Vision image of Brunnshög

The world’s largest low temperature district heating grid was inaugurated in Lund, Sweden, in the fall of 2019. The grid is based on fossil free energy from recovered waste heat and feature many new technologies. The project was awarded the Global District Energy Climate Awards in the category ”New scheme”.

In 2009, decisions were taken to fund two large research facilities to be placed in Lund; the European Spalla­tion Source (ESS) and the MAX IV Laboratory. Both facilities will be of huge importance for future science and industrial developments within fields such as material and life sciences. They are located in close proximity and form the basis of an entirely new city district called Brunnshög. The city of Lund plan for Brunnshög to be a leading example of sustainable city devel­opment.

The ESS is still under construction but MAX IV was inaugurated in 2016. It delivers residual heat of slightly lower temperatures than ESS will. To make sure that energy is put to good use, the city of Lund and Kraftringen committed to building a next-generation low temperature district heating (LTDH) grid in Brunnshög.

The system will provide heat for the entire city district through innova­tive technical solutions as well as novel business models. The backbone of the grid has been in operation since September 2019. As Brunnshög grows, more clients are connected and new and innovative uses of heat have been implemented. All tram stops along the city’s tramway will have shelters that are heat­ed by the LTDH system. Bike ways and sidewalks will be heated to make them free of snow and ice in the winter.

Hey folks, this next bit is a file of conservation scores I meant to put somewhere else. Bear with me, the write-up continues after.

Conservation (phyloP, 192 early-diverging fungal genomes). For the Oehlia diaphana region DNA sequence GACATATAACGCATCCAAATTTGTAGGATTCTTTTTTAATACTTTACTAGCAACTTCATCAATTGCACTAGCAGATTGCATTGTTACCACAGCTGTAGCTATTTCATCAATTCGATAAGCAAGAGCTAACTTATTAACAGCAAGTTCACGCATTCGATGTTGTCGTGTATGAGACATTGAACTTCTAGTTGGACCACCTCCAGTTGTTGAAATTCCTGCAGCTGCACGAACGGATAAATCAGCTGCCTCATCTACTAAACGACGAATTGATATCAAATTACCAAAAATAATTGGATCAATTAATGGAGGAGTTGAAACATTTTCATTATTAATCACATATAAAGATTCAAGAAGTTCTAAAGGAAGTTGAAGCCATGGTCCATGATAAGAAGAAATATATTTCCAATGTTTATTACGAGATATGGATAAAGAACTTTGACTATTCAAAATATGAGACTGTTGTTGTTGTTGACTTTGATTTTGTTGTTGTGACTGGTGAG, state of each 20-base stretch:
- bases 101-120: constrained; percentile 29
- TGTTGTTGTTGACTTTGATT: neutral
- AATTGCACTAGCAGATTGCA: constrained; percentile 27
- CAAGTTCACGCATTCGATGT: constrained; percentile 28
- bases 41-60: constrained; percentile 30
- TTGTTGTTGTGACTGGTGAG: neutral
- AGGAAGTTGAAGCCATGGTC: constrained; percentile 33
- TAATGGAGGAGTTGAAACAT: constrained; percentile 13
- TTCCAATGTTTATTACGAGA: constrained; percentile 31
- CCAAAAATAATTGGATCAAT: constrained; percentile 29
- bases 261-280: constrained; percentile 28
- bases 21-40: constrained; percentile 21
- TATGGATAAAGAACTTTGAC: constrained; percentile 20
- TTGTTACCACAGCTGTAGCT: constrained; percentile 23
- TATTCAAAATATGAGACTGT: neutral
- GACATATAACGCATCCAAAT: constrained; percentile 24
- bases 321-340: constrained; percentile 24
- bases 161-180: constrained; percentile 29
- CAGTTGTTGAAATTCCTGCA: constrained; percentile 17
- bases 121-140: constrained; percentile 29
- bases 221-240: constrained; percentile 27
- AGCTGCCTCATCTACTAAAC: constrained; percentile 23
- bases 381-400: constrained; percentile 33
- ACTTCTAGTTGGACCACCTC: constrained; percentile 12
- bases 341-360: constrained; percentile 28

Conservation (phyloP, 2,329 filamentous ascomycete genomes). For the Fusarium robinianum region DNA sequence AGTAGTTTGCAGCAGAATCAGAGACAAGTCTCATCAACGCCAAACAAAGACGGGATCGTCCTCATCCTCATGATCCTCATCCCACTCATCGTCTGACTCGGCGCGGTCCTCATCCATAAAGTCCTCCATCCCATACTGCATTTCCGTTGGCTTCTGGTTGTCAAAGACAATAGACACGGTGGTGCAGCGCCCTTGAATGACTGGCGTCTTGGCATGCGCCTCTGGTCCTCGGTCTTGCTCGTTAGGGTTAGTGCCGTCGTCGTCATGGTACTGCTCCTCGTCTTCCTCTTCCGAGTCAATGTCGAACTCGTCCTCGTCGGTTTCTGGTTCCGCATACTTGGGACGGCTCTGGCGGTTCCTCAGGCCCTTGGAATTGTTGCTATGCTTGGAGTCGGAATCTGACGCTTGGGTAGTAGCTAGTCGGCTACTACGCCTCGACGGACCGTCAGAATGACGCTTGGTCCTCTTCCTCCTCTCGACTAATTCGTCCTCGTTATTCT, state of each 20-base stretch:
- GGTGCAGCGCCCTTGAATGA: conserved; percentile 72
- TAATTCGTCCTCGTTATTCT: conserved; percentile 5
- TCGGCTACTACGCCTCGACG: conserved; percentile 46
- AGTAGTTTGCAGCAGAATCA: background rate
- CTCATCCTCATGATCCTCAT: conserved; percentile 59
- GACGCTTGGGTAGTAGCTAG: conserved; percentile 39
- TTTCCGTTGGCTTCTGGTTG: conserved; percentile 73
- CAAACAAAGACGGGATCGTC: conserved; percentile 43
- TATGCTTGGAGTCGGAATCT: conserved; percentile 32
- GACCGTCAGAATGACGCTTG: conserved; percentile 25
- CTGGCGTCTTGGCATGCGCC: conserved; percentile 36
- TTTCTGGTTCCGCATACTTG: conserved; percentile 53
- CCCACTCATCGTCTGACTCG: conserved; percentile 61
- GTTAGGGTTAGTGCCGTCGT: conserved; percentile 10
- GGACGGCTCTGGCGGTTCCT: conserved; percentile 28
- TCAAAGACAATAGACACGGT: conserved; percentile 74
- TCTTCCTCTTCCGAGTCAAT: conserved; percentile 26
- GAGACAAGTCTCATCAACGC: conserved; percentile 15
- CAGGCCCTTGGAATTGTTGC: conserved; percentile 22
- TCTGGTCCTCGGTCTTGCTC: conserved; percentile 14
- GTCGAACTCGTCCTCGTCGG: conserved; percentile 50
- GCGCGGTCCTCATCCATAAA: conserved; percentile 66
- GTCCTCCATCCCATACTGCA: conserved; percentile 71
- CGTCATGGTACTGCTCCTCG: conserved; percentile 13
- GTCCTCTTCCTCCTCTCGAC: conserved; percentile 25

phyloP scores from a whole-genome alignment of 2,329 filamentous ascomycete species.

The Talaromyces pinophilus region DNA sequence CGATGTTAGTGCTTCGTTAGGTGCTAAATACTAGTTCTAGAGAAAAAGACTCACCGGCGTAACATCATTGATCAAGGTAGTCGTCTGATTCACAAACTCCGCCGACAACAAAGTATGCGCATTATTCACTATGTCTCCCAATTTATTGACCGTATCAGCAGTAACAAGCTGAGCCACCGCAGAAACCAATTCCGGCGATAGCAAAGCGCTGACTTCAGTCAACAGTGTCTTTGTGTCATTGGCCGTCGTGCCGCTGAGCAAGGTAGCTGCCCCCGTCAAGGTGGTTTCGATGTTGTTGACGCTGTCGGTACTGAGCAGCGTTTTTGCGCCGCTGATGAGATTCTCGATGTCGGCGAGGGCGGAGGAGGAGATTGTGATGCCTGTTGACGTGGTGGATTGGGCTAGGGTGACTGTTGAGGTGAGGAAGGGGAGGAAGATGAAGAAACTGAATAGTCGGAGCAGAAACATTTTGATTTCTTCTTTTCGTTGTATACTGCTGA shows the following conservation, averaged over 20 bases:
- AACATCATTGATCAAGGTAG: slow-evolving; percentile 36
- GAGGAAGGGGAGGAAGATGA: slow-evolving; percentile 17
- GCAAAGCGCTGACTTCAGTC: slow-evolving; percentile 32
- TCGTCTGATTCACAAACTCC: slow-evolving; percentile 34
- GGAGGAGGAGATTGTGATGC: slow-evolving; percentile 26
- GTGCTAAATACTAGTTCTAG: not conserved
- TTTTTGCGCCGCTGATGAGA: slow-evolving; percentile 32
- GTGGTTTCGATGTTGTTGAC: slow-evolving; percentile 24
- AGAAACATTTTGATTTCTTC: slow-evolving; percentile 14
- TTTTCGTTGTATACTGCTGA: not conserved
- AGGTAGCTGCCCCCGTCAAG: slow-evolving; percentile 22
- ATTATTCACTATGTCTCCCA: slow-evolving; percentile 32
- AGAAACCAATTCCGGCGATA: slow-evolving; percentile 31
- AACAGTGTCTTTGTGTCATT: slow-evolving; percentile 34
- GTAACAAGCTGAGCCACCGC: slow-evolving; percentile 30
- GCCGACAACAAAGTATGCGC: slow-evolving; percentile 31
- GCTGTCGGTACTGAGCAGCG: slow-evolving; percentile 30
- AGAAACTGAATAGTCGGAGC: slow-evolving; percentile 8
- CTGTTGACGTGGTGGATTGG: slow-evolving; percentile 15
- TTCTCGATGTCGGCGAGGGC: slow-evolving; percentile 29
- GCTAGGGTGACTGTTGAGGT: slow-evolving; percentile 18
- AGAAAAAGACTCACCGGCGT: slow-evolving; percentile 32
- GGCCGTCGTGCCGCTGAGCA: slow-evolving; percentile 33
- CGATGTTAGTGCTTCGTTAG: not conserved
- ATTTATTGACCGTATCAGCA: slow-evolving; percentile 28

The Brunnshög heating system
In Brunnshög all buildings will have low heating needs. Neverthe­less, there is a heating requirement during the winter and year-round need for domestic hot water. Given that there is a heat source available which can supply residual heat at zero primary energy use, there was a need to transfer heat as effectively as possible to ensure low climate impact.

A systems temperature of 65 °C was chosen to eliminate the need for extra equipment to handle growth of legionella bacteria. The lower temperature means plas­tic pipes can be used. These are laid closer to the surface, meaning shallower digging and thereby nar­rower working area and less intru­sion on the surroundings, amongst many other advantages.

Global District Energy Climate Awards
The Brunnshög LTDH grid was awarded an award of excel­lence in the category ”New scheme” at the Global District Energy Climate Awards, held at the Asia Urban Energy Assembly and in coopera­tion with the International Energy Agency and their Technology Col­laboration Programme on District Heating and Cooling, the UN envi­ronment cities initiative and the representative organizations of the district energy sector.


Take a virtual our of the Brunnshög LTHD-grid

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News Brunnshög – Where Science Heats the City